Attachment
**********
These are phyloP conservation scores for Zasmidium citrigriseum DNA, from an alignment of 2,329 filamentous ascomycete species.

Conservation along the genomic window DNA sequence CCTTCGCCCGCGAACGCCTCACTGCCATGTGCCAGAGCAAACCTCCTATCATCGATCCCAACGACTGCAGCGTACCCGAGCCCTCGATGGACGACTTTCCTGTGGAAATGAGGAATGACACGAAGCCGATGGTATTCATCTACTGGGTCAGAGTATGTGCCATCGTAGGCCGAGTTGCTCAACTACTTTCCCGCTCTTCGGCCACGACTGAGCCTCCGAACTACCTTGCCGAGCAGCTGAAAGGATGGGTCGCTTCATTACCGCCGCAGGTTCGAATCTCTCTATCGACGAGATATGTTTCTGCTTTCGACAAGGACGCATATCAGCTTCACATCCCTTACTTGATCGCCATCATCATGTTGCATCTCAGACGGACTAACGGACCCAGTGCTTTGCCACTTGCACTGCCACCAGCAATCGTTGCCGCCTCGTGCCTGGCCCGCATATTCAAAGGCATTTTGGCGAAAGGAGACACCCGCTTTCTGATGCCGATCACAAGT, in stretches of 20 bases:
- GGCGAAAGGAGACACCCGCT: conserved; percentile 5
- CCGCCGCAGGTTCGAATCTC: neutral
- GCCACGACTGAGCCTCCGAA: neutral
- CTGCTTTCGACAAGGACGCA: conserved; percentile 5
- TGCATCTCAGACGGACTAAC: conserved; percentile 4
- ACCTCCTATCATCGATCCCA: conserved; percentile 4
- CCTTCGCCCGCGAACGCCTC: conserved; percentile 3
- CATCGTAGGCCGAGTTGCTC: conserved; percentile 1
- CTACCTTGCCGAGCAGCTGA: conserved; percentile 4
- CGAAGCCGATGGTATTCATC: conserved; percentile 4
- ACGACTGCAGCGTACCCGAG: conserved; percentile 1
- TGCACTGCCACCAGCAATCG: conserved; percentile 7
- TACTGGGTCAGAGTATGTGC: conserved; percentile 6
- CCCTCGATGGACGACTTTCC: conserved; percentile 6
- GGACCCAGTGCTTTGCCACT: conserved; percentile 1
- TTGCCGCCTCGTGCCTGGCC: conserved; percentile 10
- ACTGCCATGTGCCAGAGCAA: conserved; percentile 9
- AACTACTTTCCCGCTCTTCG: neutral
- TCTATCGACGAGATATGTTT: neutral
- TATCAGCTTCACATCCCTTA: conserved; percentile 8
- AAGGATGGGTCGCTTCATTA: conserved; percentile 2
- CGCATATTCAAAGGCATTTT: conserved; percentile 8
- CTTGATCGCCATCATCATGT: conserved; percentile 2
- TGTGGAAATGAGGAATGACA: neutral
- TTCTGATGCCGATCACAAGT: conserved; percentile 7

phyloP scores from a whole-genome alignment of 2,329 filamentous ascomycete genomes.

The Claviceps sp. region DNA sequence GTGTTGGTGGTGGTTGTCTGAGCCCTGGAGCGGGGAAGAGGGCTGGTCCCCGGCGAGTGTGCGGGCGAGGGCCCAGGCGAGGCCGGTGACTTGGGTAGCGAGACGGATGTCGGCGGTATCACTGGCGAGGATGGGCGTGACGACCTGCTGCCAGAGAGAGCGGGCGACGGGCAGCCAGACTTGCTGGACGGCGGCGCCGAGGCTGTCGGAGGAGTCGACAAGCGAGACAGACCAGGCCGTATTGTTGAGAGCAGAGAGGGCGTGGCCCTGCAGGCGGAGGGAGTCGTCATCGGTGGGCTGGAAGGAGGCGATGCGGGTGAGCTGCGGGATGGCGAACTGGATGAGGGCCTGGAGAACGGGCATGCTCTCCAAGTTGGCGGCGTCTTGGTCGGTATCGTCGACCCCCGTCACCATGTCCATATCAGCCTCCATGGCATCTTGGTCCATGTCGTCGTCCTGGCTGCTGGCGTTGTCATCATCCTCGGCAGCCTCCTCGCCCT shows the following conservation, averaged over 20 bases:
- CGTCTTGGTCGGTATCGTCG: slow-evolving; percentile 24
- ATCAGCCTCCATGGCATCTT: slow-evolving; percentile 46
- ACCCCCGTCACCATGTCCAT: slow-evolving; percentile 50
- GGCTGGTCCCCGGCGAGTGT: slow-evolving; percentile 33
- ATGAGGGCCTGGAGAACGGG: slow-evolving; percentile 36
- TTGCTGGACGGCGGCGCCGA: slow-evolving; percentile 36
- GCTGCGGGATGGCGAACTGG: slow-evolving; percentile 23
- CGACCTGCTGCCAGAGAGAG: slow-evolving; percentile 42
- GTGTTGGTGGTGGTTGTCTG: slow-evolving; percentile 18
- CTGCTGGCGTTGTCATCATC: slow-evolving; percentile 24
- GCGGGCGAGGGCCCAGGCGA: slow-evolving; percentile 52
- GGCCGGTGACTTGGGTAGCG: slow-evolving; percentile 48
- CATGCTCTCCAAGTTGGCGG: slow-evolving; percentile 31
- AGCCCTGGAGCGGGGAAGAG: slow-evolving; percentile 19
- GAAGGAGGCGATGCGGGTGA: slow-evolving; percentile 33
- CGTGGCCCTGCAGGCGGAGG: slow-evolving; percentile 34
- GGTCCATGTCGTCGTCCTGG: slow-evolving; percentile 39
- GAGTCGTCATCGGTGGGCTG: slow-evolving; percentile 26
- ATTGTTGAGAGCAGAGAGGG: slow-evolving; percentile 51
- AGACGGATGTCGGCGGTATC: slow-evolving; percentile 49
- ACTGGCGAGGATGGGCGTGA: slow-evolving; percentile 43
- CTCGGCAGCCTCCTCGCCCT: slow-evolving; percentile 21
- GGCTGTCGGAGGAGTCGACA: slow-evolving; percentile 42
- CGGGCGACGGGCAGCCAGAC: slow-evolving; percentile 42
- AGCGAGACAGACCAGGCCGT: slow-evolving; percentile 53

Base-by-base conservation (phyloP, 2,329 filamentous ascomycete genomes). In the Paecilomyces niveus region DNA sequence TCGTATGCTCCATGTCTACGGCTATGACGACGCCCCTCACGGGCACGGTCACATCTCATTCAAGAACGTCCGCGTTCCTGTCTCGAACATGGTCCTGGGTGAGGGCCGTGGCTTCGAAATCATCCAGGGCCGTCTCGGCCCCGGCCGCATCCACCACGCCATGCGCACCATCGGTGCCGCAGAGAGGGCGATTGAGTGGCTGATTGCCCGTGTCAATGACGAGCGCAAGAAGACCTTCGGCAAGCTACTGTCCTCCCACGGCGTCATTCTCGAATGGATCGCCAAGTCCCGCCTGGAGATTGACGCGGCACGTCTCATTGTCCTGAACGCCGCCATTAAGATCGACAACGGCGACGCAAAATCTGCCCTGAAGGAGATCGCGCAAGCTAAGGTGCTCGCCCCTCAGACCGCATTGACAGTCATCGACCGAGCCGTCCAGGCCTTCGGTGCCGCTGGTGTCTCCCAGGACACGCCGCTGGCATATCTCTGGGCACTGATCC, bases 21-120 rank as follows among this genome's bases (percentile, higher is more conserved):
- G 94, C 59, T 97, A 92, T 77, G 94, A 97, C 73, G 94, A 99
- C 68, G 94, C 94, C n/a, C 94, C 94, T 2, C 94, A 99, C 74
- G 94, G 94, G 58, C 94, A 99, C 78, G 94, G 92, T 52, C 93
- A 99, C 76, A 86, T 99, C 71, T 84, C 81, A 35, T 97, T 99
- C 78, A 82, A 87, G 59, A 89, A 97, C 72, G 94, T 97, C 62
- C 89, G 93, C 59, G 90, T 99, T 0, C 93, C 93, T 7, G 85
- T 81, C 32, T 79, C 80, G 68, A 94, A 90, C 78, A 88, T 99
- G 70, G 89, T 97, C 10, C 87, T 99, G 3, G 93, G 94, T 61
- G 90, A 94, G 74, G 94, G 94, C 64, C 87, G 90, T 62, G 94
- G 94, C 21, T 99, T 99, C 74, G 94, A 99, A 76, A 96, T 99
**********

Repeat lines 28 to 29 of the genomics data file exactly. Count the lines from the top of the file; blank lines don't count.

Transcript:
phyloP scores from a whole-genome alignment of 2,329 filamentous ascomycete genomes.

The Claviceps sp. region DNA sequence GTGTTGGTGGTGGTTGTCTGAGCCCTGGAGCGGGGAAGAGGGCTGGTCCCCGGCGAGTGTGCGGGCGAGGGCCCAGGCGAGGCCGGTGACTTGGGTAGCGAGACGGATGTCGGCGGTATCACTGGCGAGGATGGGCGTGACGACCTGCTGCCAGAGAGAGCGGGCGACGGGCAGCCAGACTTGCTGGACGGCGGCGCCGAGGCTGTCGGAGGAGTCGACAAGCGAGACAGACCAGGCCGTATTGTTGAGAGCAGAGAGGGCGTGGCCCTGCAGGCGGAGGGAGTCGTCATCGGTGGGCTGGAAGGAGGCGATGCGGGTGAGCTGCGGGATGGCGAACTGGATGAGGGCCTGGAGAACGGGCATGCTCTCCAAGTTGGCGGCGTCTTGGTCGGTATCGTCGACCCCCGTCACCATGTCCATATCAGCCTCCATGGCATCTTGGTCCATGTCGTCGTCCTGGCTGCTGGCGTTGTCATCATCCTCGGCAGCCTCCTCGCCCT shows the following conservation, averaged over 20 bases: